Format

Send to

Choose Destination
Behav Brain Res. 2012 Jul 15;233(1):24-8. doi: 10.1016/j.bbr.2012.04.038. Epub 2012 Apr 26.

Abnormal grooming activity in Dab1(scm) (scrambler) mutant mice.

Author information

1
Université de Lorraine, INSERM U954, and Service de Microscopie Electronique, Faculté de Médecine, 54500 Vandoeuvre-les-Nancy, France.

Abstract

Dab1(scm) mutant mice, characterized by cell ectopias and degeneration in cerebellum, hippocampus, and neocortex, were compared to non-ataxic controls for different facets of grooming caused by brief water immersions, as well as some non-grooming behaviors. Dab1(scm) mutants were strongly affected in their quantitative functional parameters, exhibiting higher starting latencies before grooming relative to non-ataxic littermates of the A/A strain, fewer grooming bouts, and grooming components of shorter duration, with an unequal regional distribution targeting almost totally the rostral part (head washing and forelimb licking) of the animal. Only bouts of a single grooming element were preserved. The cephalocaudal order of grooming elements appeared less disorganized, mutant and control mice initiating the grooming with head washing and forelimb licking prior to licking posterior parts. However, mutants differed from controls in that all their bouts were incomplete but uninterrupted, although intergroup difference for percentage of the incorrect transitions was not significant. In contrast to grooming, Dab1(scm) mice ambulated for a longer time. During walking episodes, they exhibited more body scratching than controls, possibly to compensate for the lack of licking different body parts. In conjunction with studies with other ataxic mice, these results indicate that the cerebellar cortex affects grooming activity and is consequently involved in executing various components, but not in its sequential organization, which requires other brain regions such as cerebral cortices or basal ganglia.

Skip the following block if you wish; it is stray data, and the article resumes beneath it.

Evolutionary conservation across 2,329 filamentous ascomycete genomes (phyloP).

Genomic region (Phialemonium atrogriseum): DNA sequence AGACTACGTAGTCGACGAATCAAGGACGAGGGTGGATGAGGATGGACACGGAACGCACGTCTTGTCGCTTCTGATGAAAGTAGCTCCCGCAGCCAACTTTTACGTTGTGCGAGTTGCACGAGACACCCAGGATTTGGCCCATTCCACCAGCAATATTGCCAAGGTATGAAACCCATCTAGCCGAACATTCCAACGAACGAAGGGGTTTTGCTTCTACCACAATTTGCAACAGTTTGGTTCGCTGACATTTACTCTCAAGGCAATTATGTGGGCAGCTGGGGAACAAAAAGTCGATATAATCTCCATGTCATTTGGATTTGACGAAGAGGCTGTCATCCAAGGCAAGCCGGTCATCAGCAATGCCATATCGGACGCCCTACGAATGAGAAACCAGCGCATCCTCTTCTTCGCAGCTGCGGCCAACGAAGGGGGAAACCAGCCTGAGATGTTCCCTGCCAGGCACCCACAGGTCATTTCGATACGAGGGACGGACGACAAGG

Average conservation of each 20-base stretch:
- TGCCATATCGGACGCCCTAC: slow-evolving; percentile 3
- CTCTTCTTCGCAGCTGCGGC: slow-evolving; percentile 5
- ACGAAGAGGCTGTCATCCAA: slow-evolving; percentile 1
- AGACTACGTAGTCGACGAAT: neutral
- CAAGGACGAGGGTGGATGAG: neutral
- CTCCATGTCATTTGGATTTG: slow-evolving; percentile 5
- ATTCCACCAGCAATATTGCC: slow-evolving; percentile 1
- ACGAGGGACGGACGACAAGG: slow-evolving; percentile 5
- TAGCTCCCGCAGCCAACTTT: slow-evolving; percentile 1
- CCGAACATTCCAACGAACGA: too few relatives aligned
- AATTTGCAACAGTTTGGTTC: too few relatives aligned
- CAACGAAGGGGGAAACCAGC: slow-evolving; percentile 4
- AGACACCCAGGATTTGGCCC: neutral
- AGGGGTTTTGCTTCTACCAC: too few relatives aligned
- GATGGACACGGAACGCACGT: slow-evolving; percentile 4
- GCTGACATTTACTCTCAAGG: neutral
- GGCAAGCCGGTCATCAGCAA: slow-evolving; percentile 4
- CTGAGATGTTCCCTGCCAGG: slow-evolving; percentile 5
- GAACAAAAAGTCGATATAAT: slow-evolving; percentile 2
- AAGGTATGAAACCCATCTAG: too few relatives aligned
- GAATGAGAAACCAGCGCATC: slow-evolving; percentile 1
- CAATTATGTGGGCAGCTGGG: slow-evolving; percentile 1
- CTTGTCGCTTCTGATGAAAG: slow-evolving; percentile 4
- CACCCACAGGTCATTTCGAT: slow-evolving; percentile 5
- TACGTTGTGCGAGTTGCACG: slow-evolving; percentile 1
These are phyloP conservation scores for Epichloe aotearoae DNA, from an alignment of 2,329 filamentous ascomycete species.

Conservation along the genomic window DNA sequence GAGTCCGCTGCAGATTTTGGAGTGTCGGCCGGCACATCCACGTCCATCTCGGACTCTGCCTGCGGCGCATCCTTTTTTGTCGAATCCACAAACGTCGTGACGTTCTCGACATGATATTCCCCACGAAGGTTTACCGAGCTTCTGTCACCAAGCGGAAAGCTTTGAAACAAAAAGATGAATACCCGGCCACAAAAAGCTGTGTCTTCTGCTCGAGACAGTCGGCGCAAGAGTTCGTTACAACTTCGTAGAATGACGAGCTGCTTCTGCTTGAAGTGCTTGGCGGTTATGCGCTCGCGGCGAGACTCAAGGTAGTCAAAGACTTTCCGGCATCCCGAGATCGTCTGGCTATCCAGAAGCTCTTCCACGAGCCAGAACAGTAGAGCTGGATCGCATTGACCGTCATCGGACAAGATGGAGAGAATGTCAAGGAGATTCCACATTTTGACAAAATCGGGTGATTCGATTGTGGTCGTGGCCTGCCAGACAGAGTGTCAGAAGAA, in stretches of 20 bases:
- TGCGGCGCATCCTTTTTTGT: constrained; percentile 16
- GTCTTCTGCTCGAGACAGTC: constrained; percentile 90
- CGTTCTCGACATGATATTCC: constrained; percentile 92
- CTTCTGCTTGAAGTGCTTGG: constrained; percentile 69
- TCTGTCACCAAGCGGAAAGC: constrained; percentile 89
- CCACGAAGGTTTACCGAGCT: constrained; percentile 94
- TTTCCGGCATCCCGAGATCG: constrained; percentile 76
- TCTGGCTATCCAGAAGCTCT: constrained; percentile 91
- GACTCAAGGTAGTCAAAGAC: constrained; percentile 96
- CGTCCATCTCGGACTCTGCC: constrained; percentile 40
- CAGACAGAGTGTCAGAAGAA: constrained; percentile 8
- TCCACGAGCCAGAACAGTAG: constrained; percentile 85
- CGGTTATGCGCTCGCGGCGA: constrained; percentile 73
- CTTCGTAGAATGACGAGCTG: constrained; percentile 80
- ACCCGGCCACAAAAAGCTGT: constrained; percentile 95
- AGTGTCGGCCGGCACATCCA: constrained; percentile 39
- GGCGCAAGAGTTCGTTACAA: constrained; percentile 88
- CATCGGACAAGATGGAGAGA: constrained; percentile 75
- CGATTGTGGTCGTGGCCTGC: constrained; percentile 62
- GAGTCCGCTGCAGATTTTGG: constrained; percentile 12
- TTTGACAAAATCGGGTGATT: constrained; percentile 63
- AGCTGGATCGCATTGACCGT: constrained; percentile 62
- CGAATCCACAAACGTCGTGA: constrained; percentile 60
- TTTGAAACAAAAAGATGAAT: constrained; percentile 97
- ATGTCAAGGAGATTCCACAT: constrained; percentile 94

PMID:
22561124
DOI:
10.1016/j.bbr.2012.04.038
[Indexed for MEDLINE]

Supplemental Content

Full text links

Icon for Elsevier Science
Loading ...
Support Center